Hush, Hush by Becca Fitzpatrick (Hush, Hush #1)


Original Title: Hush, Hush

Year Published: 2010

Published by:  Simon & Schuster BFYR

Number of Pages: 391

First Sentence: Chauncey was with a farmer’s daughter on the grassy banks of  the Loire River when the storm rolled in, and having let his gelding wander in the meadow, was left to his own two feet to carry him back to the château.

Goodreads Rating: 4/5


When Nora and Patch are forced together as lab partners, Nora would rather fall to her death than put up with his elusive answers to her questions, his teasing, and his infuriatingly handsome face and hypnotizing eyes. It seems Patch was put on earth just to drive her crazy.

But before long, Nora’s defenses start to break down as her curiosity about Patch heats up. Why does he always seem to be wherever she is and know exactly what she’s thinking? How does he know what to say to both attract and repulse her? And what is up with those V-shaped scars on his chiseled back?

As their connection grows stronger, Nora’s own life becomes increasingly fragile. Nora needs to decide: Is Patch the one who wants to do her harm or the one who will keep her safe? Has she fallen for one of the fallen?

My thoughts:

This was a really enjoyable book. It was quite fun to read and was entertaining from start to finish. It did have some unrealistic elements (yeah, unrealistic even for a paranormal/ fantasy book) that did bother me to some extent.

Nora was a pleasant character and I liked her. Sure, like any teenager she could be moody and behave in a quite over dramatic fashion. However, this did not distract from the fact that she was a good main character that you as a reader did come to care about. She was part badass and part vulnerable which I liked very much. She reacted to the situations she faced in a way that felt real and believable. She got scared but she dug down and got over it, despite still being scared.

Pach was a bit of a babe. To be honest though, I didn’t like him at all to begin with, seeing him more as a bit of a stalker than a future love interest. We do get this behavior explained later on though and you do forgive him for the way he acted. It might be in part the whole “bad boy” phenomenon that we all seem to have a weakness for or the fact that he does actually try to redeem himself.

There are of course other characters that do play important parts and that you will both love and hate. What can be said here is that Nora does not treat her so-called best friend in a way a good friend should. In fact, if I were that friend I’d be pretty pissed with Nora. Another thing was the mom, which was one of those unrealistic elements, who was hardly ever at home. I’m sorry but a mom leaving her teenage daughter at home for long stretches alone did not compute (but yes, I know this happens). However, not when it isn’t because the mom is portrayed as negligent.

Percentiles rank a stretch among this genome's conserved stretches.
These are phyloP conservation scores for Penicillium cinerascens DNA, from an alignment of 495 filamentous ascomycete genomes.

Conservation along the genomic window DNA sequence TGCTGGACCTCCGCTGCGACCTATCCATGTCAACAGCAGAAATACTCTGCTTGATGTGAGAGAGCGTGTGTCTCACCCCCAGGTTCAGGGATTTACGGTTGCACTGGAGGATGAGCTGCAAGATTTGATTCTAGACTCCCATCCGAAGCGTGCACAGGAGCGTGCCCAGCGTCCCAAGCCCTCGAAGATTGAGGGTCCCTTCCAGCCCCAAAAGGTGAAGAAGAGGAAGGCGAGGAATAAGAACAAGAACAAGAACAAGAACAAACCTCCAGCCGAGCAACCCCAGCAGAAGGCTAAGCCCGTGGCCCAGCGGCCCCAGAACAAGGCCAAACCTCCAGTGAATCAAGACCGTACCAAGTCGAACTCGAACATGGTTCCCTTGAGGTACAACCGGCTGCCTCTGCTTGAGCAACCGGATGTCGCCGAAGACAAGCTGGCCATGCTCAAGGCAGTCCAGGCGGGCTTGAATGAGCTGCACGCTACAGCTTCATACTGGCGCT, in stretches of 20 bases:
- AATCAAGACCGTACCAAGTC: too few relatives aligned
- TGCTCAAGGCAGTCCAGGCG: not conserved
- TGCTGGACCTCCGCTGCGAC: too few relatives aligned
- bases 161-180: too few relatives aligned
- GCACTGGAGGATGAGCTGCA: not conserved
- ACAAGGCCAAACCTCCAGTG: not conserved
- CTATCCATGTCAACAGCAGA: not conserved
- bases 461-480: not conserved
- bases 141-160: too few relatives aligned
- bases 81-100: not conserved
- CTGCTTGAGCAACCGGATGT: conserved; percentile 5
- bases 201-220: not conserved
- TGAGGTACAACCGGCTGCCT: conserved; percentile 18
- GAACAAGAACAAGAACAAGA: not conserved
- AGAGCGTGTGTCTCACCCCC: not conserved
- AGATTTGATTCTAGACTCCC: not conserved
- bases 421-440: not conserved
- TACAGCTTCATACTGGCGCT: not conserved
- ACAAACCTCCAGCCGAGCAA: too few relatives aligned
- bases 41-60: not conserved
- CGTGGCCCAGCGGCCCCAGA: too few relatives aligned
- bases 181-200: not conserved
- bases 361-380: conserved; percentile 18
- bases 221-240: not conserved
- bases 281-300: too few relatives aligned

The plot was entertaining and quite fun. The tempo was ok, it did have moments when it felt like the story just paused and stood still for quite some time. However, it did pick up though and the overall story was worth suffering through the slow bits.

Do I recommend it? 

Yes, I do.

Edit (2017-01-28): I have actually given this book some thought after writing the review and I would like to change one of my opinions on the book. In my original review, I wrote that Patch was a bit of a babe, sort of stalkerish, yada yada (just read above) but that he turns out OK. I came to realise that something here was quite wrong. I accepted the stalker behaviour since he then became the love interest of the book. It is the Edward Cullen effect. Stalking is never ok, and it is not OK for anyone, boy or girl, to behave the way Patch does. He is not cool or mysterious, he is a stalker and creepy. I realised that if I came across a guy like this in real life, or if one of my friends told me about a guy acting like this to them, I would run swiftly in the other directions and tell my friends to do the same. Girls, you deserve a guy that treats you like a princess, and boys, you deserve to be treated like princes. Patch could have been mysterious and the “bad boy” without being a creeper and stalker, but he isn’t and that is inexcusable.


4 thoughts on “Hush, Hush by Becca Fitzpatrick (Hush, Hush #1)

    • Totally understand that! Since one of my friends absolutely loved it I persevered, but me and Patch never really got along. The worst part about it is that young girls might think that this kind of behaviour is a good thing, since it means that the “hot guy” notices them. It does promote stalking by boys as a positive thing, whether Fitzpatrick meant to write Patch as a stalker or not. Since it sadly enough is common in YA for the male love interest to be stalkerish it has become a very common trope and considered common and even romantic behaviour. Which is just wrong, and that is why I felt that it had to be written. Thank you for your comment and I completely understand why you didn’t continue. My feelings for Patch actually get worse and worse the more I think about it, which just proves that it/he represents a very unhealthy behaviour and something that we women (and men) should be careful with.


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